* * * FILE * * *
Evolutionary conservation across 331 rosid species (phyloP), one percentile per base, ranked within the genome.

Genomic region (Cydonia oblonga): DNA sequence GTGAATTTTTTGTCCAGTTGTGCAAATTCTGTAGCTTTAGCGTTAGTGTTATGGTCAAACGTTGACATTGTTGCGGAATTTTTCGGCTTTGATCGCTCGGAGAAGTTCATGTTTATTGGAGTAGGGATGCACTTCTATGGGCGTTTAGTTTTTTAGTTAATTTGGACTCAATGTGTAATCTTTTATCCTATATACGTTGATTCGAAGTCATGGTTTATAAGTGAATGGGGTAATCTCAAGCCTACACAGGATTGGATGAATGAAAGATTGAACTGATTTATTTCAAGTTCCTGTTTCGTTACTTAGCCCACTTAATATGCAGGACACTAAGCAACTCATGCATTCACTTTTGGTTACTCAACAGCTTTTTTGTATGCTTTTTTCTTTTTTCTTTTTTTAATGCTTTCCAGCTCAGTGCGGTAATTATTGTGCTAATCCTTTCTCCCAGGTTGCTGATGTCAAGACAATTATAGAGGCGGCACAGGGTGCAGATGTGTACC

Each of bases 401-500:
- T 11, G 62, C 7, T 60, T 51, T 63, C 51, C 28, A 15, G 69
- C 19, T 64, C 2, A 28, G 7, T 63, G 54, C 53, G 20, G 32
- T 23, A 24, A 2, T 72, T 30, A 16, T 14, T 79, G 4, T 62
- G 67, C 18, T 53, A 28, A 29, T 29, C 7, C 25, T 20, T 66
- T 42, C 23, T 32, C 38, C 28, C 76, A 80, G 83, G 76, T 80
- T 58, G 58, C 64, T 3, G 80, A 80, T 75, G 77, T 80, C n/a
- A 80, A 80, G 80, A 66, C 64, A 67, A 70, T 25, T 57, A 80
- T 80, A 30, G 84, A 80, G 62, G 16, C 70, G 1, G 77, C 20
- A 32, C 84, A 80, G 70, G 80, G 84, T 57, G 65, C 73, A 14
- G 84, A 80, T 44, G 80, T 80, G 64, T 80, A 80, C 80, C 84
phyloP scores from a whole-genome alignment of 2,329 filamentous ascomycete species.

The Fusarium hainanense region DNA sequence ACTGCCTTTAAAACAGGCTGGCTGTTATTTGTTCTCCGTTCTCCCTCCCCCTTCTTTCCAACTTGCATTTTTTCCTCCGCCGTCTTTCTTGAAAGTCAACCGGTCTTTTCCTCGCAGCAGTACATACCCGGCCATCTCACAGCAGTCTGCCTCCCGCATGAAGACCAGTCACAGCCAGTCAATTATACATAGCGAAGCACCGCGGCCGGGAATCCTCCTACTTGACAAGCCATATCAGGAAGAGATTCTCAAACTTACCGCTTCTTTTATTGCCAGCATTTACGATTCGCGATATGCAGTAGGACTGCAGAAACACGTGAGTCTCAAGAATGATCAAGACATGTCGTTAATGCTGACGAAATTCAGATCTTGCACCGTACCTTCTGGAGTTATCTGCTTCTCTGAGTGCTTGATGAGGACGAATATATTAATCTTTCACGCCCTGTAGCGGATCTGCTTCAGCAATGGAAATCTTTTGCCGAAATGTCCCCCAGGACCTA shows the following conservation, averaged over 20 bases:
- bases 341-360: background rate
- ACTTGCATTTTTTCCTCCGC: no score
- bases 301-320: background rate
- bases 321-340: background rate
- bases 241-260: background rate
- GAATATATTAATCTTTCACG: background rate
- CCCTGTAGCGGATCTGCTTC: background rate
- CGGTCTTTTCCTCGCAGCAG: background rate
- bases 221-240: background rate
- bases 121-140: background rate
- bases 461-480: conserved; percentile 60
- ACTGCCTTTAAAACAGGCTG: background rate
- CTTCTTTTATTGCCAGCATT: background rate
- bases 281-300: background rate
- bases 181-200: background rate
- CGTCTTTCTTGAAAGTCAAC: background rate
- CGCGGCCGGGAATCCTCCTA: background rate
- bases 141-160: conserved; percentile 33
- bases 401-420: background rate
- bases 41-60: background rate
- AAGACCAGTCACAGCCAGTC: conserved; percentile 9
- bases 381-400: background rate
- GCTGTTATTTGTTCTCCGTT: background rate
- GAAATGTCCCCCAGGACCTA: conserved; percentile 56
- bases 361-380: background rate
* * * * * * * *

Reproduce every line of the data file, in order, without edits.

Evolutionary conservation across 331 rosid species (phyloP), one percentile per base, ranked within the genome.

Genomic region (Cydonia oblonga): DNA sequence GTGAATTTTTTGTCCAGTTGTGCAAATTCTGTAGCTTTAGCGTTAGTGTTATGGTCAAACGTTGACATTGTTGCGGAATTTTTCGGCTTTGATCGCTCGGAGAAGTTCATGTTTATTGGAGTAGGGATGCACTTCTATGGGCGTTTAGTTTTTTAGTTAATTTGGACTCAATGTGTAATCTTTTATCCTATATACGTTGATTCGAAGTCATGGTTTATAAGTGAATGGGGTAATCTCAAGCCTACACAGGATTGGATGAATGAAAGATTGAACTGATTTATTTCAAGTTCCTGTTTCGTTACTTAGCCCACTTAATATGCAGGACACTAAGCAACTCATGCATTCACTTTTGGTTACTCAACAGCTTTTTTGTATGCTTTTTTCTTTTTTCTTTTTTTAATGCTTTCCAGCTCAGTGCGGTAATTATTGTGCTAATCCTTTCTCCCAGGTTGCTGATGTCAAGACAATTATAGAGGCGGCACAGGGTGCAGATGTGTACC

Each of bases 401-500:
- T 11, G 62, C 7, T 60, T 51, T 63, C 51, C 28, A 15, G 69
- C 19, T 64, C 2, A 28, G 7, T 63, G 54, C 53, G 20, G 32
- T 23, A 24, A 2, T 72, T 30, A 16, T 14, T 79, G 4, T 62
- G 67, C 18, T 53, A 28, A 29, T 29, C 7, C 25, T 20, T 66
- T 42, C 23, T 32, C 38, C 28, C 76, A 80, G 83, G 76, T 80
- T 58, G 58, C 64, T 3, G 80, A 80, T 75, G 77, T 80, C n/a
- A 80, A 80, G 80, A 66, C 64, A 67, A 70, T 25, T 57, A 80
- T 80, A 30, G 84, A 80, G 62, G 16, C 70, G 1, G 77, C 20
- A 32, C 84, A 80, G 70, G 80, G 84, T 57, G 65, C 73, A 14
- G 84, A 80, T 44, G 80, T 80, G 64, T 80, A 80, C 80, C 84
phyloP scores from a whole-genome alignment of 2,329 filamentous ascomycete species.

The Fusarium hainanense region DNA sequence ACTGCCTTTAAAACAGGCTGGCTGTTATTTGTTCTCCGTTCTCCCTCCCCCTTCTTTCCAACTTGCATTTTTTCCTCCGCCGTCTTTCTTGAAAGTCAACCGGTCTTTTCCTCGCAGCAGTACATACCCGGCCATCTCACAGCAGTCTGCCTCCCGCATGAAGACCAGTCACAGCCAGTCAATTATACATAGCGAAGCACCGCGGCCGGGAATCCTCCTACTTGACAAGCCATATCAGGAAGAGATTCTCAAACTTACCGCTTCTTTTATTGCCAGCATTTACGATTCGCGATATGCAGTAGGACTGCAGAAACACGTGAGTCTCAAGAATGATCAAGACATGTCGTTAATGCTGACGAAATTCAGATCTTGCACCGTACCTTCTGGAGTTATCTGCTTCTCTGAGTGCTTGATGAGGACGAATATATTAATCTTTCACGCCCTGTAGCGGATCTGCTTCAGCAATGGAAATCTTTTGCCGAAATGTCCCCCAGGACCTA shows the following conservation, averaged over 20 bases:
- bases 341-360: background rate
- ACTTGCATTTTTTCCTCCGC: no score
- bases 301-320: background rate
- bases 321-340: background rate
- bases 241-260: background rate
- GAATATATTAATCTTTCACG: background rate
- CCCTGTAGCGGATCTGCTTC: background rate
- CGGTCTTTTCCTCGCAGCAG: background rate
- bases 221-240: background rate
- bases 121-140: background rate
- bases 461-480: conserved; percentile 60
- ACTGCCTTTAAAACAGGCTG: background rate
- CTTCTTTTATTGCCAGCATT: background rate
- bases 281-300: background rate
- bases 181-200: background rate
- CGTCTTTCTTGAAAGTCAAC: background rate
- CGCGGCCGGGAATCCTCCTA: background rate
- bases 141-160: conserved; percentile 33
- bases 401-420: background rate
- bases 41-60: background rate
- AAGACCAGTCACAGCCAGTC: conserved; percentile 9
- bases 381-400: background rate
- GCTGTTATTTGTTCTCCGTT: background rate
- GAAATGTCCCCCAGGACCTA: conserved; percentile 56
- bases 361-380: background rate